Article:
Now, there was more than one Prince Edward, Prince of Wales, of course. Another was the elder of Elizabeth’s two brothers, who was briefly King Edward V, and had been famously ensconced in the Tower with his younger brother. No one knows what happened to the boys, and everyone likes to blame Richard III. Failing that, they blame the Duke of Buckingham, Margaret Beaufort and Henry VII. The disappearance of Edward IV’s sons might have suited a number of people.

There is a question mark over the claimant Perkin Warbeck, who led Henry such a merry dance. Many believe he really was who he said he was, the younger boy from the Tower, Richard, Duke of York. If that is true, then what happened to the older of the boys, the lost King Edward V? If the little Duke of York had survived to manhood, why would he, not his elder brother, come back to haunt Henry VII? Maybe because Edward V—Prince Edward—died of natural causes?

Perkin Warbeck

If so, where might King/Prince Edward be buried? Presuming he died in England, of course. Perhaps a suitably secret place was one that was really quite obvious – the tomb of another Prince Edward. Elizabeth of York’s uncle and aunt, George, Duke of Clarence, and Isabel Neville, his duchess, were already buried in Tewkesbury Abbey, so the abbey may have seemed a good idea because of them as well.

Clarence House, Tewkesbury

Above is Clarence House, Tewkesbury. Might it have once had something to do with George of Clarence? He was granted Tewkesbury, had a bridge built there, and was buried in the abbey, so it is clear he had a lot to do with the town. This might have been his residence.

Would Elizabeth of York have to go to Tewkesbury in person to offer? Or could she send someone? There is no record (as far as I know) of her visiting Tewkesbury, so I think she would have delegated. Thus she could honour her lost brother right under her husband’s nose, in the guise of commemorating Edward of Lancaster.

Too far-fetched? Well, I am a novelist, but I do not see this as being so far-fetched as to be impossible. I have no doubt that those of you who think it is wildly unlikely will soon tell me so!

PS: A third Prince Edward, another Prince of Wales, was Richard III’s little son, about whose death and whereabouts there is still such a mystery. I will not pamper the novelist in me by wondering if Tewkesbury might be his resting place as well. With his uncle, George, Duke of Clarence. A temporary interment, while Richard prepared a much grander tomb for himself, his queen and his son. But then Bosworth put a stop to any plan poor widowed Richard may have had.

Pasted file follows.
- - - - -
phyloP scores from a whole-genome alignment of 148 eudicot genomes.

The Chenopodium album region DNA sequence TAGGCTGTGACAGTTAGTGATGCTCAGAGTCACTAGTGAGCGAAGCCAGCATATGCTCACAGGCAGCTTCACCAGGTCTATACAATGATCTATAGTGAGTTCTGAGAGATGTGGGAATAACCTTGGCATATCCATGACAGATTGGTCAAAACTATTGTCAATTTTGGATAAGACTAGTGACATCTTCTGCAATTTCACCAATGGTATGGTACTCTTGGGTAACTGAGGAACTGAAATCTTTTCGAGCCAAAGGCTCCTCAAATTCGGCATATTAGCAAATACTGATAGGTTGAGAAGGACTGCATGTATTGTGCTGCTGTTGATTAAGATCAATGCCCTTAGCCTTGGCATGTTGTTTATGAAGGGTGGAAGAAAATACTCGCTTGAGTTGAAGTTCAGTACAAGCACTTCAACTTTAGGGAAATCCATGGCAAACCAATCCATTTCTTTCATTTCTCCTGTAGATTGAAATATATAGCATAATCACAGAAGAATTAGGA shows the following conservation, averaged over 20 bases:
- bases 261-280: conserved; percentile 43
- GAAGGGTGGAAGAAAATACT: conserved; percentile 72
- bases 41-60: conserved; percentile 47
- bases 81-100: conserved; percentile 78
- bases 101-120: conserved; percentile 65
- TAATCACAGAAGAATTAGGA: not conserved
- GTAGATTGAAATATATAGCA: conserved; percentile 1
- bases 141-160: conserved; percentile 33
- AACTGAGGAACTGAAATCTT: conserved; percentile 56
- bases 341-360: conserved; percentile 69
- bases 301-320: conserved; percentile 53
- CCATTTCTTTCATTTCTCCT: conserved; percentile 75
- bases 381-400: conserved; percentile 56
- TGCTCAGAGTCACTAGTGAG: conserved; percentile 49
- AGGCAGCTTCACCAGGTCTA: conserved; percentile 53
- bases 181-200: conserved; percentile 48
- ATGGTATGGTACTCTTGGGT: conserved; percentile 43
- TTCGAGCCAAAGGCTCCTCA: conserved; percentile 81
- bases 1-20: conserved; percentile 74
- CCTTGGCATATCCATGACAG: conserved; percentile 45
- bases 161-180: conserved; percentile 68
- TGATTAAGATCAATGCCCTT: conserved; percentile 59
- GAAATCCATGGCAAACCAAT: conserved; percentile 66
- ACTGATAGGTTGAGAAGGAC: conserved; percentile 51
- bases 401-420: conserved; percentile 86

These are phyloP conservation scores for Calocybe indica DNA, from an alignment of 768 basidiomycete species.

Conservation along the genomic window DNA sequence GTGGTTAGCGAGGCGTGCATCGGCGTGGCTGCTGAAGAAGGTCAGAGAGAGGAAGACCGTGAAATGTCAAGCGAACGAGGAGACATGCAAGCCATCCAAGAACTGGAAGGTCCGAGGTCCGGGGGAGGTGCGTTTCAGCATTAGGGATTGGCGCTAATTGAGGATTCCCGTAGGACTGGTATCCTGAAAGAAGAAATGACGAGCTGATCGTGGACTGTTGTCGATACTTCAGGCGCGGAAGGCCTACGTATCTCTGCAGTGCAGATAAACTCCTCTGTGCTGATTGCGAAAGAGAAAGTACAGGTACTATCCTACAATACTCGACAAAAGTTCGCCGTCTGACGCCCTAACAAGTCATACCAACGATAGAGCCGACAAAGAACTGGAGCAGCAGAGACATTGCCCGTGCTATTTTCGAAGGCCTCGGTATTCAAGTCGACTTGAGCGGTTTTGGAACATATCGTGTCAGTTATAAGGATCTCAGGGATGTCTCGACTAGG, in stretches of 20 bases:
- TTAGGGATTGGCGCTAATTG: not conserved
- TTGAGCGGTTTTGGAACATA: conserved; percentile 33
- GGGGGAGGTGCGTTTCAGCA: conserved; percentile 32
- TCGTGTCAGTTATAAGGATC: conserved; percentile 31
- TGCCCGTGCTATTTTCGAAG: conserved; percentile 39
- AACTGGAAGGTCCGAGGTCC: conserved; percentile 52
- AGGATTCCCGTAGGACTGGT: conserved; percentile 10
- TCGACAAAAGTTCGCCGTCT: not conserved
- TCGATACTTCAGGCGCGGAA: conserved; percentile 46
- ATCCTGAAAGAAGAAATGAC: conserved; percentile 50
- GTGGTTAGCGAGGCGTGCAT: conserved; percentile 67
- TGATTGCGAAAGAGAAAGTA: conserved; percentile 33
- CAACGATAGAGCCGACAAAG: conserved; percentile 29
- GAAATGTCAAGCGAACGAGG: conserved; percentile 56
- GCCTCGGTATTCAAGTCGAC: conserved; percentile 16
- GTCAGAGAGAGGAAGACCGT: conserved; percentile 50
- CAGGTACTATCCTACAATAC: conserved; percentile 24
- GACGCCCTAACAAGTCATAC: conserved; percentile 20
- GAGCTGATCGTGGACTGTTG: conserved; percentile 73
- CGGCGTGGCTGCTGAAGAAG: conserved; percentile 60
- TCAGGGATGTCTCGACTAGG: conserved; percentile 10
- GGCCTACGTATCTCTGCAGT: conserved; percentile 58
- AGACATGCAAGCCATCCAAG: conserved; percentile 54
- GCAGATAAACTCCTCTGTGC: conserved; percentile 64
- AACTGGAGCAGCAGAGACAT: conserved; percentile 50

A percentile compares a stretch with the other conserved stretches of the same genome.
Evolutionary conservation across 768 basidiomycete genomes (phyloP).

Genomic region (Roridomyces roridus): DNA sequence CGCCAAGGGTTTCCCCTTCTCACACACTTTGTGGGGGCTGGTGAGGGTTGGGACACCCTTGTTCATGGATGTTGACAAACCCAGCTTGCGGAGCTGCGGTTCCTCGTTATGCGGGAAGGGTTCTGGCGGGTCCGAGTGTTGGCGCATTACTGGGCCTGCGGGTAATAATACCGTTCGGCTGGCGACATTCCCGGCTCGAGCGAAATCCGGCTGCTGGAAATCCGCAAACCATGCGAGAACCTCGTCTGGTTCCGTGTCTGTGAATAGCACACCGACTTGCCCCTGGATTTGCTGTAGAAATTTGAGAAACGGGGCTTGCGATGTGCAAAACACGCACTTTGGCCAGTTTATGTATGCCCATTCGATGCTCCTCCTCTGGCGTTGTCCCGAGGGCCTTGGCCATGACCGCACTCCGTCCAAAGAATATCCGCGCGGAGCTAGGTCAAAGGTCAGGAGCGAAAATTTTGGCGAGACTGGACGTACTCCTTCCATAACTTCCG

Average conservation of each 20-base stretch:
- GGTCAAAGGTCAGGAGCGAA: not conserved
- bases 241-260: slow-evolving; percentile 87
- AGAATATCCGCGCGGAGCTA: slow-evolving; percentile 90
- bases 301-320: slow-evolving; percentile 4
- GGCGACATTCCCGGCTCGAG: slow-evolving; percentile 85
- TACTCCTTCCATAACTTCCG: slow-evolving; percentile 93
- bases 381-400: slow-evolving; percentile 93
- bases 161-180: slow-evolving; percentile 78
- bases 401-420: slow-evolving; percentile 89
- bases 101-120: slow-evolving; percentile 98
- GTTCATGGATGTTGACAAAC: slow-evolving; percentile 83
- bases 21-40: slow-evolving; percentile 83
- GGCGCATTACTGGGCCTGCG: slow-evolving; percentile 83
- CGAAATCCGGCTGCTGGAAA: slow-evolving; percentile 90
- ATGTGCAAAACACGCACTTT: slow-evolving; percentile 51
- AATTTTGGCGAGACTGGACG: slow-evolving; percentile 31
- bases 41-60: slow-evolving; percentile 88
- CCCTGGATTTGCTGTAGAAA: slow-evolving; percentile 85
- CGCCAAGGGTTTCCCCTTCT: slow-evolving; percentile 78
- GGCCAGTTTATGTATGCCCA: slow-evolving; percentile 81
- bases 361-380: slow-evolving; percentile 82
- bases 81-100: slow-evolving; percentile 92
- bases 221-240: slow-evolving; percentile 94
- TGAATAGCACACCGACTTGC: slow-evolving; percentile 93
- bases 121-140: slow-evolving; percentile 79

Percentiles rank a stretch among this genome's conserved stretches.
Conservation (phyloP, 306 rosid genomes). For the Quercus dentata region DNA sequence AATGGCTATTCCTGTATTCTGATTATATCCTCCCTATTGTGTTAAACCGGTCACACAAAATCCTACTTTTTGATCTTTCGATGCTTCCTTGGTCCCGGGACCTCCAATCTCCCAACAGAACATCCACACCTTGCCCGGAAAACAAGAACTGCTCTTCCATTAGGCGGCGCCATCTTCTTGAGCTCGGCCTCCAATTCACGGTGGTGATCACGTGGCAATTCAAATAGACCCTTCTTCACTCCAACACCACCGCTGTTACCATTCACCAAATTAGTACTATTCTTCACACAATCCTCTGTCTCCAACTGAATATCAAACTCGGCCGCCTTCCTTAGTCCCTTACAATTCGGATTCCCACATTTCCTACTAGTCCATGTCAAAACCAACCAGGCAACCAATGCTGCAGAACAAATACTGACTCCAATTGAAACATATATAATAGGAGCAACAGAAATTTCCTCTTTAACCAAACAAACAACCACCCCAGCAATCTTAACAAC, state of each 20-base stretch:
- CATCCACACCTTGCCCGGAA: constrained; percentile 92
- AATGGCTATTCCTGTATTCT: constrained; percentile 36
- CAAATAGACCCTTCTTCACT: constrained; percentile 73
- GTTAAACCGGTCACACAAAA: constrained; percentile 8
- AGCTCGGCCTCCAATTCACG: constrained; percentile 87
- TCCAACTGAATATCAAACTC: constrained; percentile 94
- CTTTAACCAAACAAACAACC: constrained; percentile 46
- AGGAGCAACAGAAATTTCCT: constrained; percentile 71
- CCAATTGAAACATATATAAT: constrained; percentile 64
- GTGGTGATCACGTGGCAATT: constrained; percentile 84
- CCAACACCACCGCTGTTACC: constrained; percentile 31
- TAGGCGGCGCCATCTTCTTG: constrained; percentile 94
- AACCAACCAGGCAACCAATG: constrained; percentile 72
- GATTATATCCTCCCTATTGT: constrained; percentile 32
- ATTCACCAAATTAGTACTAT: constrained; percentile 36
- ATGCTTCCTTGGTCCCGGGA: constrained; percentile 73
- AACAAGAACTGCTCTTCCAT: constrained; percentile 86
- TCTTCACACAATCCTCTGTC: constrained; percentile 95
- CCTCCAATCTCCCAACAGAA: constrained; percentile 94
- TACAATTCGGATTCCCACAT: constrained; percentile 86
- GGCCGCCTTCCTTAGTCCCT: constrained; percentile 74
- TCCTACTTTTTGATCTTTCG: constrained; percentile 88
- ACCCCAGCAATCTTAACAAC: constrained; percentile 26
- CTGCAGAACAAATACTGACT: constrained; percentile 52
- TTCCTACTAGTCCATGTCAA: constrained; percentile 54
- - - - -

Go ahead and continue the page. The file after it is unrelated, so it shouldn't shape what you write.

‘RECENT INVESTIGATIONS REGARDING THE FATE OF THE PRINCES IN THE TOWER’ by L E Tanner and William Wright 1933

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Interior view of the Henry Vll Chapel by Giovanni Canaletto.  Henry’s tomb can be seen in the distance with the chapel housing the urn to the left.Tanner,-L.E.-after-Maundy-service-72.jpg

Lawrence E Tanner Keeper of the Muniments (1926-66)  Librarian, Westminster Abbey

Who could blame anyone, after reading Tanner and Wright’s report of their investigation into the infamous bones in the urn in the Henry Vll Chapel in Westminster Abbey,  for concluding that both the gentleman may have believed the bones in the urn were, indeed, those of Edward’s IVs sons, Edward Prince of Wales  and Richard of Shrewsbury.  Tanner was Keeper of the Muniments and Librarian of Westminster Abbey while Wright was a distinguished anatomist and president of the Anatomical Society of Great Britain and Ireland.  Wright was assisted thoughout the investigation by Dr George Northcroft, a dental surgeon of wide experience especially in the dentition of children.

Tanner explains in his book – Recollections of a Westminster Antiquary –  that in July, 1933,  in an attempt to solve the questions and allegations that the urn was either empty or contained animal bones and not human bones,  the then  Dean of Westminster, Dr Foxley Norris, although not without considerable hesitation,  determined to have the urn opened.  This was done on the evening of 5 July by the Clerk of the Works and the urn then covered with a white tablecloth until the next day.  At 9 a.m. on July 6 1933 , with various dignitaries  present,  the cloth was removed, and voila!, the urn was to be seen full of bones.  On the examination commencing  ‘it soon became apparent that these bones were those of two children of about the right age for the Princes.    Parts of two skulls, two jawbones, two thigh bones were seen to be there and the thigh bones when placed side by side, demonstrated  that one was longer than the other'(1).  It was then decided that the matter ought to be pursued further and the chapel was closed so that Prof Wright, aided by Dr Northcroft, could work there undisturbed.  Lawrence Tanner was entrusted with the ‘historical’ side of the investigation, that  of  determining the ages of the ‘princes’.